Saturday, February 5, 2011


A Mat Irvine review
You had the same situation with the classic Aurora monster kits - all had their own names: Dracula, Wolfman, The Mummy, Creature from the Black Lagoon... except Frankenstein, for it was of course a monster of his own creation, not Dr Frankenstein himself. But over the years the two have ended up as virtually interchangeable names. 

Moebius breeds a new monster in the cellar
Although the original Aurora kit has reigned supreme for nearly half a century, there’s now a new kid on the block, or in this case, monster in the cellar: the new kit of Frankenstein’s Monster from Moebius Models. Some Moebius kits have simply been recreations of Aurora kits, but this kit is brand new. However, it is made in a similar style to those of Aurora, to the same 1:8  scale, and posed in some appropriate scenic setting, but in a completely different location. Also, and although Aurora modelled the actor most associated with the creature - Boris Karloff - pretty closely, this monster bears an uncanny resemblance. It recreates the scene where the creature opens the door to the basement, and in fact the box-art is a still of the same scene from the movie.

Building the Moebius kit
Besides the figure you get a sizable chunk of floor, walls, and cellar door. The overall construction, as is the case with most of this style of kit, is not difficult as the scenery comes in very large chunks of plastic. In fact there are just 32 components in all. Maybe a bit of filler is required on a few of the seams, but in a model like this, these are easy to conceal in folds of the clothing. 

Important paintwork
What is the most important part with this type of kit though, is the paint finish. To this end the plans give a comprehensive breakdown in recreating - in colour - the images in what was, after all, a black and white film. It is also a good opportunity to try out paint ideas for the figure, as if they are slightly wrong, well, you can apply a quick wash-over with basic colours and start again. Here, base colours for the clothing were applied, then lighter shades dry-brushed (a brush with most of the paint already wiped off) over areas such as edges and creases, to highlight them. The same technique was also used on the walls and floor. Actually, the plans themselves should have a special mention, for they are very comprehensive, and show photos of various stages in construction.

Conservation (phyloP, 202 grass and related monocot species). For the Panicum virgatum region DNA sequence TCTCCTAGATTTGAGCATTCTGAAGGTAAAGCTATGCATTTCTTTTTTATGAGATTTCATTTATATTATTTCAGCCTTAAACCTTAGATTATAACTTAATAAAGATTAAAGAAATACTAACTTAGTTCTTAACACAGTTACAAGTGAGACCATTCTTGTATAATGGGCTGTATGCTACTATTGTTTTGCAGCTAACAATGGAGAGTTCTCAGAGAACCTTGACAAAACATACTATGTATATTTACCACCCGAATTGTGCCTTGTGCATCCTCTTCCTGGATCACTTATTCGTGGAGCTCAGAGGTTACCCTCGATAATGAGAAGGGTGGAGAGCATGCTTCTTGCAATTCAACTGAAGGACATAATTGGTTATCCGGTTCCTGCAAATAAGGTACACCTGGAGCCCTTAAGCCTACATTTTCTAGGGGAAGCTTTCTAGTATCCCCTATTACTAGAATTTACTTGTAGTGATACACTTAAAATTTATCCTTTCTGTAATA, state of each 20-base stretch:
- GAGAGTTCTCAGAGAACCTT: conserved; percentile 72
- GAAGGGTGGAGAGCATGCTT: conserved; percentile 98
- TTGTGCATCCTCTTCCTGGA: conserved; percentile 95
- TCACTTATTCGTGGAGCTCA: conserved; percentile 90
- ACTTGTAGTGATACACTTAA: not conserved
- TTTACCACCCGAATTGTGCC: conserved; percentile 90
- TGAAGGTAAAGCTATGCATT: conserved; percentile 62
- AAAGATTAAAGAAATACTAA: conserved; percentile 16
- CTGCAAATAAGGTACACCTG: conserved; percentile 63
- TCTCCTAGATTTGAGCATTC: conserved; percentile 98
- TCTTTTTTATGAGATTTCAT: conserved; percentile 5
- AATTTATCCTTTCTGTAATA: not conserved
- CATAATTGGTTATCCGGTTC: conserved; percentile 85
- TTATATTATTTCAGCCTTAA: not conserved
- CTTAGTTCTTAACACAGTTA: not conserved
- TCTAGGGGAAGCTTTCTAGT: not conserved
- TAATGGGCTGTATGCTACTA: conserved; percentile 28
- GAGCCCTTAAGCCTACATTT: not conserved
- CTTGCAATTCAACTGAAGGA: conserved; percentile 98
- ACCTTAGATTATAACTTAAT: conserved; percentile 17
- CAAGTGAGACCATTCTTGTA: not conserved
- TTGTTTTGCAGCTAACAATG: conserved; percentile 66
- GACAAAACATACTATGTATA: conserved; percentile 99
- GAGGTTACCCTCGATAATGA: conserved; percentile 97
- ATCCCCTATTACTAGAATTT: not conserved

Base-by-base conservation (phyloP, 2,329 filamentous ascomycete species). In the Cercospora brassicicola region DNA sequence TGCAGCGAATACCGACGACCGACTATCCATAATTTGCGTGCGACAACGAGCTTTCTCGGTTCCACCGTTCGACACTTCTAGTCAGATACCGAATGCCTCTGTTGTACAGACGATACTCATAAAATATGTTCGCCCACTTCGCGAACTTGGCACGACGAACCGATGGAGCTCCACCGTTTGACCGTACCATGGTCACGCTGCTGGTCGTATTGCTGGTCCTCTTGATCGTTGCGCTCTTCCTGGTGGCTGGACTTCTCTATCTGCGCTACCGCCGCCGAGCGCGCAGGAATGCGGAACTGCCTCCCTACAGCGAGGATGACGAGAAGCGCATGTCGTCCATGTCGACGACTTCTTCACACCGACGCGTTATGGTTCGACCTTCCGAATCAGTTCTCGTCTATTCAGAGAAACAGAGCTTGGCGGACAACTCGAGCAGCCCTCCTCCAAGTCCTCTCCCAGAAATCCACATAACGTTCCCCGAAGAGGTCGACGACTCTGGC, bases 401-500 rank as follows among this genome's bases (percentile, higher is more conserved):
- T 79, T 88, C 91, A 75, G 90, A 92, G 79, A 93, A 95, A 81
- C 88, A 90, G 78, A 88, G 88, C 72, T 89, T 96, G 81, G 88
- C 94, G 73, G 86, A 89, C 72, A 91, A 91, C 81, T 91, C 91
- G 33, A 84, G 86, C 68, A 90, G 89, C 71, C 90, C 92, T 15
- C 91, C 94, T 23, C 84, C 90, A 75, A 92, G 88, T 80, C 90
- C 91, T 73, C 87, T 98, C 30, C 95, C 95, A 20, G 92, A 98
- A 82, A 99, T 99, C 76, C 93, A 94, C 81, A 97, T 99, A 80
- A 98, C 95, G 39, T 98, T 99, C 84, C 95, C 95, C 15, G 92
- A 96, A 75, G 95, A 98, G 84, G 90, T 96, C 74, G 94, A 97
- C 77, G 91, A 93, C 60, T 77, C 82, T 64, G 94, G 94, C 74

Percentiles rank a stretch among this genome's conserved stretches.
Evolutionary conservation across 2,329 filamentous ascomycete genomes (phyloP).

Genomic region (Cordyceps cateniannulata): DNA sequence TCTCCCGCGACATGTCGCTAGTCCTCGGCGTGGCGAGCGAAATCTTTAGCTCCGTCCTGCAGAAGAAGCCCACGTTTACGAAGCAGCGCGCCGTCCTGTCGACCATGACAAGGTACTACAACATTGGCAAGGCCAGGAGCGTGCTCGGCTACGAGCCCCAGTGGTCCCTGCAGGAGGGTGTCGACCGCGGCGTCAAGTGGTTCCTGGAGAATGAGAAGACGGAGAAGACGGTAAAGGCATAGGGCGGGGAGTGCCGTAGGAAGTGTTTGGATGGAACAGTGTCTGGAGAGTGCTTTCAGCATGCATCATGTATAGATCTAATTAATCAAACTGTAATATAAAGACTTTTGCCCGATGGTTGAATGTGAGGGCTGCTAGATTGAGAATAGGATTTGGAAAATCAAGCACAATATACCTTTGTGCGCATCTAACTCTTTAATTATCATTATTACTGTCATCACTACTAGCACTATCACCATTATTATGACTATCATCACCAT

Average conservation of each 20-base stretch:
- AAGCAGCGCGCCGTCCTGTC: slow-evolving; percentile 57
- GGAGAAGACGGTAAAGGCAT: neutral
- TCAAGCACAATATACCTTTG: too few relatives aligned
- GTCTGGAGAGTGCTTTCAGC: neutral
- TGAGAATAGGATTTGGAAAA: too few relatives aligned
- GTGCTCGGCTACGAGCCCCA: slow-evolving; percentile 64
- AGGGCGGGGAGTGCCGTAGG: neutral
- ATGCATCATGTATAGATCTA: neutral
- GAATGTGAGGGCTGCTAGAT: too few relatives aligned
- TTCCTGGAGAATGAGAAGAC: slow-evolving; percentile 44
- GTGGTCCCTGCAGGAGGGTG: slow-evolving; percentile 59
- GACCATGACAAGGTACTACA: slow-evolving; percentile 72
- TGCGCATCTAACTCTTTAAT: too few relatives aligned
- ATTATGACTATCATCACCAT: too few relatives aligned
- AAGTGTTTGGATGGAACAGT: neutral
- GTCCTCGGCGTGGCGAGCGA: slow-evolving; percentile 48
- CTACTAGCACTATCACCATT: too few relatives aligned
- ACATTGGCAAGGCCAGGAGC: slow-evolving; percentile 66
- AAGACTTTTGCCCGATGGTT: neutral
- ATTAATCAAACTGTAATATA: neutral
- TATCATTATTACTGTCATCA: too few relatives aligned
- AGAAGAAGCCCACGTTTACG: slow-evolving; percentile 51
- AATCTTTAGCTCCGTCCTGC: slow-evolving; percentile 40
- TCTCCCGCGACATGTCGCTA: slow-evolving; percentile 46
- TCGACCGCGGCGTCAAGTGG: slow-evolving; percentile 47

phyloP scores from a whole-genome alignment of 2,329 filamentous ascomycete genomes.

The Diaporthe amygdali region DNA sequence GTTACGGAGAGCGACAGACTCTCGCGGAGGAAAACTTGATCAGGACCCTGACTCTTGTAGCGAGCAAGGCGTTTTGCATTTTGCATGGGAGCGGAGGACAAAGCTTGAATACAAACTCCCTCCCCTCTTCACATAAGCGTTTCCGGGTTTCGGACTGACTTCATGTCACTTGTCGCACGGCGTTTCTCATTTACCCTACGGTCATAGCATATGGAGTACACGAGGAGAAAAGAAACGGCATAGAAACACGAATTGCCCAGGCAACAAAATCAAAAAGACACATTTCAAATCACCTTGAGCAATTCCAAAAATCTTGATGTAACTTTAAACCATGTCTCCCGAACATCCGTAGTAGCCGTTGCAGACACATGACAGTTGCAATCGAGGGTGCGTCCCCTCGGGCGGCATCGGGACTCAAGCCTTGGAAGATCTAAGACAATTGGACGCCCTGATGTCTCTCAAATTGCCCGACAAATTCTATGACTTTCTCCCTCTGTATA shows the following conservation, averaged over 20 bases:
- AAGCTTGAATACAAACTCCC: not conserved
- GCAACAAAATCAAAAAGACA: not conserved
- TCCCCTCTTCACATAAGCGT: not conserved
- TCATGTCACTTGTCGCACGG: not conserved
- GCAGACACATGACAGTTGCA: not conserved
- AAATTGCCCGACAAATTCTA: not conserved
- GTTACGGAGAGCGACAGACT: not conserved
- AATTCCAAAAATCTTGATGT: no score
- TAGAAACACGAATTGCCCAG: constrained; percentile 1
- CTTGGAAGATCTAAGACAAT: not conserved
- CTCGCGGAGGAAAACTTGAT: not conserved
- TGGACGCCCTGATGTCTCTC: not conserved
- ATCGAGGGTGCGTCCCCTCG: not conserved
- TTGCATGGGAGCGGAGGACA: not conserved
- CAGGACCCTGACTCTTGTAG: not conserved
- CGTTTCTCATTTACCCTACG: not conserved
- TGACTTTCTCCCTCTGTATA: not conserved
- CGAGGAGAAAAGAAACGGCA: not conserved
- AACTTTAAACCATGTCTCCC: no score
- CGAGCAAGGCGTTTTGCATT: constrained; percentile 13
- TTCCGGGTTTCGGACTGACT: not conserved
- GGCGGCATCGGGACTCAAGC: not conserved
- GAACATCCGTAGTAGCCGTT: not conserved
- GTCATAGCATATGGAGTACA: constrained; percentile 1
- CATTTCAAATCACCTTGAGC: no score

All in all, an excellent addition to the growing Moebius range.  

Thanks to Moebius Models for the review kit.

The pictures show, top to bottom:
 The model, box-top and base. The box image is a still from the 1931 movie, and you can use the stone-patterned box base as a background behind the open door. 
2  The main assemblies cemented together. The stonework comes in four parts, the door in two halves, with separate handles.
3  Colourful plans include plenty of detail to guide you through the construction stages.
4  Dry-brush techniques used on the stonework. Use these on the clothing as well.
5, 6  Frankenstein’s Monster, coming out of the cellar. 

SMN take - a nice kit for any movie-buff, though you’ll have to work a bit to make him a close likeness of the finest Frank of them all, Boris Karloff. Here’s a pic of him as a guide for you monster-makers, not forgetting those bolts in the neck!